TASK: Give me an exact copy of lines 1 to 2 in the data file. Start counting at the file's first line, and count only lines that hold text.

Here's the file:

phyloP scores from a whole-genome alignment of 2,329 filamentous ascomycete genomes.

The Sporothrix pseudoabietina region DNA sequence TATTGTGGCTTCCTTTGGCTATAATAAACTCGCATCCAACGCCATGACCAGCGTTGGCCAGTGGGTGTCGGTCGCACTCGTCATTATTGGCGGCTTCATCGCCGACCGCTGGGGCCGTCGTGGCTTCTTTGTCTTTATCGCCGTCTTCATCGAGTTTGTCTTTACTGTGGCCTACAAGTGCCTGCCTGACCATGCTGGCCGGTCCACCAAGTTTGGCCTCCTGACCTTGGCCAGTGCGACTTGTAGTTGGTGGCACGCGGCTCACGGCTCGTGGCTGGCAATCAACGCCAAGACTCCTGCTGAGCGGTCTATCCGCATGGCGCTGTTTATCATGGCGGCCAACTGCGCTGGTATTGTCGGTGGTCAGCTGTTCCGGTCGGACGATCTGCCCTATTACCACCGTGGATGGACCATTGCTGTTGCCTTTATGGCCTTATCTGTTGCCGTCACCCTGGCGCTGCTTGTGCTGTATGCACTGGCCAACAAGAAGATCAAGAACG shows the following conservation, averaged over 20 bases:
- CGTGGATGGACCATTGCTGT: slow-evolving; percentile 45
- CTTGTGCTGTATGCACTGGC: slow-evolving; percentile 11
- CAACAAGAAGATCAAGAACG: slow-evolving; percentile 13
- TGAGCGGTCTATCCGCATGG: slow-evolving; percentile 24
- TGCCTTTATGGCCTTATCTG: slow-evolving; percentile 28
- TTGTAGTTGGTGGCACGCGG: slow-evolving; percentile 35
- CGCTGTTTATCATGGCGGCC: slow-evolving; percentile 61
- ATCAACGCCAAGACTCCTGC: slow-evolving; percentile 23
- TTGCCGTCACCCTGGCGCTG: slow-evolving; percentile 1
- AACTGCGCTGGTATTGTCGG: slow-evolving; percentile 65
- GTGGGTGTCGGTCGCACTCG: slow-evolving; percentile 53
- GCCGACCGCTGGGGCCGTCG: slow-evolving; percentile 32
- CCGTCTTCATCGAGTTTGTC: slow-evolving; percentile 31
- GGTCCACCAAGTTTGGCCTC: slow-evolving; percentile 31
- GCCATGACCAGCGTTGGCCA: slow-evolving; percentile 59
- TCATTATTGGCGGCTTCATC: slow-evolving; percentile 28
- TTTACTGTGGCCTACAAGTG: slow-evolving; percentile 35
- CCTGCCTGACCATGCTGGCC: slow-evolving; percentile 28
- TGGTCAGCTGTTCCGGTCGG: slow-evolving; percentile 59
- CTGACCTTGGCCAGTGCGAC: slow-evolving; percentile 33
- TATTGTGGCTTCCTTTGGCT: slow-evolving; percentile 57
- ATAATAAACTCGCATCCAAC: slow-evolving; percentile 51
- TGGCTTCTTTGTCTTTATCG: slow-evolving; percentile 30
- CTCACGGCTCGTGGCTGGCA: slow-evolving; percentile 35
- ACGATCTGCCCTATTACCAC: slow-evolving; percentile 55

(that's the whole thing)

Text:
phyloP scores from a whole-genome alignment of 2,329 filamentous ascomycete genomes.

The Sporothrix pseudoabietina region DNA sequence TATTGTGGCTTCCTTTGGCTATAATAAACTCGCATCCAACGCCATGACCAGCGTTGGCCAGTGGGTGTCGGTCGCACTCGTCATTATTGGCGGCTTCATCGCCGACCGCTGGGGCCGTCGTGGCTTCTTTGTCTTTATCGCCGTCTTCATCGAGTTTGTCTTTACTGTGGCCTACAAGTGCCTGCCTGACCATGCTGGCCGGTCCACCAAGTTTGGCCTCCTGACCTTGGCCAGTGCGACTTGTAGTTGGTGGCACGCGGCTCACGGCTCGTGGCTGGCAATCAACGCCAAGACTCCTGCTGAGCGGTCTATCCGCATGGCGCTGTTTATCATGGCGGCCAACTGCGCTGGTATTGTCGGTGGTCAGCTGTTCCGGTCGGACGATCTGCCCTATTACCACCGTGGATGGACCATTGCTGTTGCCTTTATGGCCTTATCTGTTGCCGTCACCCTGGCGCTGCTTGTGCTGTATGCACTGGCCAACAAGAAGATCAAGAACG shows the following conservation, averaged over 20 bases: